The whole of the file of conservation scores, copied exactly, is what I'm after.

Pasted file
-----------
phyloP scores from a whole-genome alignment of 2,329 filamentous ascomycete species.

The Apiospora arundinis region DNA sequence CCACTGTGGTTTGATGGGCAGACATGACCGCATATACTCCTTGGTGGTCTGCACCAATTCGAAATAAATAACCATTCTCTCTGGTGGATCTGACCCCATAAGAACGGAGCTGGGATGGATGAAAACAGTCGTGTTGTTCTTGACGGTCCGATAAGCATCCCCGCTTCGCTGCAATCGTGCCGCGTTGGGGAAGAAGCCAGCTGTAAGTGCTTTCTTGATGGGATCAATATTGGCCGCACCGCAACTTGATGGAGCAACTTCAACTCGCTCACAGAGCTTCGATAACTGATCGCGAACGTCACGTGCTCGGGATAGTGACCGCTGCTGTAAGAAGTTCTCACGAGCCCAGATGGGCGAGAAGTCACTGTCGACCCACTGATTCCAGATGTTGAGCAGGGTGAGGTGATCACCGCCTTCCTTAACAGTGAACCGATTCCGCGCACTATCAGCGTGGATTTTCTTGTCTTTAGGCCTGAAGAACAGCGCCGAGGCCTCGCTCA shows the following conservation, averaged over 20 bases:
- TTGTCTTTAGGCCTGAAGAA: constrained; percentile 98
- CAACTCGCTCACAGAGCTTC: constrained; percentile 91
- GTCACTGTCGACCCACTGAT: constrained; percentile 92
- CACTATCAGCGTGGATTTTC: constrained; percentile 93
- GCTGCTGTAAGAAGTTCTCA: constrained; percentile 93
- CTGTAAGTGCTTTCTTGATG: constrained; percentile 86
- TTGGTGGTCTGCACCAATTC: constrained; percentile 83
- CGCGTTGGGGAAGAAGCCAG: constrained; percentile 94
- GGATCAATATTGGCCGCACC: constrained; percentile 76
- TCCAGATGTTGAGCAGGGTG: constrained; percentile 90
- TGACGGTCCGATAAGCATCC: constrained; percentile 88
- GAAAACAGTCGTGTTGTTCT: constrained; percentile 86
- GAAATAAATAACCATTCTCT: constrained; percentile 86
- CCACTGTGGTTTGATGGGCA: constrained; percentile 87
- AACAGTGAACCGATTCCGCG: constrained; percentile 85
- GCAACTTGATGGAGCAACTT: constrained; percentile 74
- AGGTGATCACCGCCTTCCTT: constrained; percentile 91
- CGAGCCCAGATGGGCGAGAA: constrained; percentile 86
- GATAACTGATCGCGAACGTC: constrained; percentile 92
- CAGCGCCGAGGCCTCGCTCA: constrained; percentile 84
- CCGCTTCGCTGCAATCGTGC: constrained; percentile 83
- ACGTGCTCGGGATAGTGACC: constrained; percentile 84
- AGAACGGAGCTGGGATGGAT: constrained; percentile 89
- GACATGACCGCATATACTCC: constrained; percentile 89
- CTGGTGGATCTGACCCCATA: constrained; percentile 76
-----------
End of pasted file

phyloP scores from a whole-genome alignment of 2,329 filamentous ascomycete species.

The Apiospora arundinis region DNA sequence CCACTGTGGTTTGATGGGCAGACATGACCGCATATACTCCTTGGTGGTCTGCACCAATTCGAAATAAATAACCATTCTCTCTGGTGGATCTGACCCCATAAGAACGGAGCTGGGATGGATGAAAACAGTCGTGTTGTTCTTGACGGTCCGATAAGCATCCCCGCTTCGCTGCAATCGTGCCGCGTTGGGGAAGAAGCCAGCTGTAAGTGCTTTCTTGATGGGATCAATATTGGCCGCACCGCAACTTGATGGAGCAACTTCAACTCGCTCACAGAGCTTCGATAACTGATCGCGAACGTCACGTGCTCGGGATAGTGACCGCTGCTGTAAGAAGTTCTCACGAGCCCAGATGGGCGAGAAGTCACTGTCGACCCACTGATTCCAGATGTTGAGCAGGGTGAGGTGATCACCGCCTTCCTTAACAGTGAACCGATTCCGCGCACTATCAGCGTGGATTTTCTTGTCTTTAGGCCTGAAGAACAGCGCCGAGGCCTCGCTCA shows the following conservation, averaged over 20 bases:
- TTGTCTTTAGGCCTGAAGAA: constrained; percentile 98
- CAACTCGCTCACAGAGCTTC: constrained; percentile 91
- GTCACTGTCGACCCACTGAT: constrained; percentile 92
- CACTATCAGCGTGGATTTTC: constrained; percentile 93
- GCTGCTGTAAGAAGTTCTCA: constrained; percentile 93
- CTGTAAGTGCTTTCTTGATG: constrained; percentile 86
- TTGGTGGTCTGCACCAATTC: constrained; percentile 83
- CGCGTTGGGGAAGAAGCCAG: constrained; percentile 94
- GGATCAATATTGGCCGCACC: constrained; percentile 76
- TCCAGATGTTGAGCAGGGTG: constrained; percentile 90
- TGACGGTCCGATAAGCATCC: constrained; percentile 88
- GAAAACAGTCGTGTTGTTCT: constrained; percentile 86
- GAAATAAATAACCATTCTCT: constrained; percentile 86
- CCACTGTGGTTTGATGGGCA: constrained; percentile 87
- AACAGTGAACCGATTCCGCG: constrained; percentile 85
- GCAACTTGATGGAGCAACTT: constrained; percentile 74
- AGGTGATCACCGCCTTCCTT: constrained; percentile 91
- CGAGCCCAGATGGGCGAGAA: constrained; percentile 86
- GATAACTGATCGCGAACGTC: constrained; percentile 92
- CAGCGCCGAGGCCTCGCTCA: constrained; percentile 84
- CCGCTTCGCTGCAATCGTGC: constrained; percentile 83
- ACGTGCTCGGGATAGTGACC: constrained; percentile 84
- AGAACGGAGCTGGGATGGAT: constrained; percentile 89
- GACATGACCGCATATACTCC: constrained; percentile 89
- CTGGTGGATCTGACCCCATA: constrained; percentile 76